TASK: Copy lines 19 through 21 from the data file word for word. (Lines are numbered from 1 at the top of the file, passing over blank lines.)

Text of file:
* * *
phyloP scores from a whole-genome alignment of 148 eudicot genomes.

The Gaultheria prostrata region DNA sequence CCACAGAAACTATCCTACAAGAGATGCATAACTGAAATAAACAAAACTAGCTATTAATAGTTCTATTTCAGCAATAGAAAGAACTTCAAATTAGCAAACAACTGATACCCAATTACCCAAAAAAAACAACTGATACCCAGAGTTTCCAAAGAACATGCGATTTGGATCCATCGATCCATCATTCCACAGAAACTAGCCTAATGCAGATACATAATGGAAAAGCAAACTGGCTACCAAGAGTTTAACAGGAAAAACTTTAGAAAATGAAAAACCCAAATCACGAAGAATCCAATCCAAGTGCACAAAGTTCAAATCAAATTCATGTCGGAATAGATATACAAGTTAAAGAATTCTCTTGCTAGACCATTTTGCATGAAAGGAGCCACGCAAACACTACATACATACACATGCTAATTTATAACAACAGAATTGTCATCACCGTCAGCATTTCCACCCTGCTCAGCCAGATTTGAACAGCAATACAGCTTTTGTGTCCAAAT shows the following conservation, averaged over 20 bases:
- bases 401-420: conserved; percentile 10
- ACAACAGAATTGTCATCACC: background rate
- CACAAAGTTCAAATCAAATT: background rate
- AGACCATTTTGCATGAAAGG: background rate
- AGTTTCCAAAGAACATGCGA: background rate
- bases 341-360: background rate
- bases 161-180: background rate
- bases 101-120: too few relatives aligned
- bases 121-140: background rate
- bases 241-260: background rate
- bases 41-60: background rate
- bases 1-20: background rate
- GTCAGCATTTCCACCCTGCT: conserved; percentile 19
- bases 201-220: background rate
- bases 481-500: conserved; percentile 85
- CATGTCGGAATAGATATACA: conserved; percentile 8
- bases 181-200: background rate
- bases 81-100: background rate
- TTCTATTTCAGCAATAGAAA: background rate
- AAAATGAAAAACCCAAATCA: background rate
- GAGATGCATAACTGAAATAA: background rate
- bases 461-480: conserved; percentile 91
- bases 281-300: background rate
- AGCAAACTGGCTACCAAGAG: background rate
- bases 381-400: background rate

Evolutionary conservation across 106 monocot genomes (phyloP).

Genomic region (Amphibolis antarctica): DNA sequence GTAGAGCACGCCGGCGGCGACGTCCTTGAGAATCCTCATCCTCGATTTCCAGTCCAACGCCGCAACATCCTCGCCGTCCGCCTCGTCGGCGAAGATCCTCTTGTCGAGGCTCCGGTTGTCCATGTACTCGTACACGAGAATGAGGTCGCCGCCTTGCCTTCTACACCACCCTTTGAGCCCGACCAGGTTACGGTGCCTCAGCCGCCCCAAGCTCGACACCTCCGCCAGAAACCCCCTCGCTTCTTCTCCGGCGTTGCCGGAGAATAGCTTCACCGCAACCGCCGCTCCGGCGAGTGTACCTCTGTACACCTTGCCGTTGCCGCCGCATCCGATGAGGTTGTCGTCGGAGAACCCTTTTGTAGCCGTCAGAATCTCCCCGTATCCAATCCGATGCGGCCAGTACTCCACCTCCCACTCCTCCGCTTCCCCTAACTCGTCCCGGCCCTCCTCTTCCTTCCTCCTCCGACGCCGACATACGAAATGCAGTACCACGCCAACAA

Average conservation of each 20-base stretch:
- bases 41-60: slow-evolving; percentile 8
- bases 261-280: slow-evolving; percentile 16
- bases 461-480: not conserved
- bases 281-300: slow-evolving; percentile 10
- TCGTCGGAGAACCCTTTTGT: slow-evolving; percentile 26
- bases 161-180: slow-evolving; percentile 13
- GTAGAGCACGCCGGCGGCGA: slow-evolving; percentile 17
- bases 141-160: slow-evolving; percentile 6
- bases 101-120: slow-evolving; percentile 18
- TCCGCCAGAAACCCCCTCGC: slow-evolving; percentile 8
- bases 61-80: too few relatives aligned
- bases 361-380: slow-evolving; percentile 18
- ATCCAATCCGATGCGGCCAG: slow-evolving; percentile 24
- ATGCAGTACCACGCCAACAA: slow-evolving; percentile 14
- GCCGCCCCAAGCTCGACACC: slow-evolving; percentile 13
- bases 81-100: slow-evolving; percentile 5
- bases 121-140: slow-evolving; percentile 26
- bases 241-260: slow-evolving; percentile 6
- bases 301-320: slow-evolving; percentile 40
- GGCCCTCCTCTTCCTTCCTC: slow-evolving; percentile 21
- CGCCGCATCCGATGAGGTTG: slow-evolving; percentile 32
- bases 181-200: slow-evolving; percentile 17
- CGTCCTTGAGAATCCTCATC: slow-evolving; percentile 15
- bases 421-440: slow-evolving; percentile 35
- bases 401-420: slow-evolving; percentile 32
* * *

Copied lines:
- bases 181-200: background rate
- bases 81-100: background rate
- TTCTATTTCAGCAATAGAAA: background rate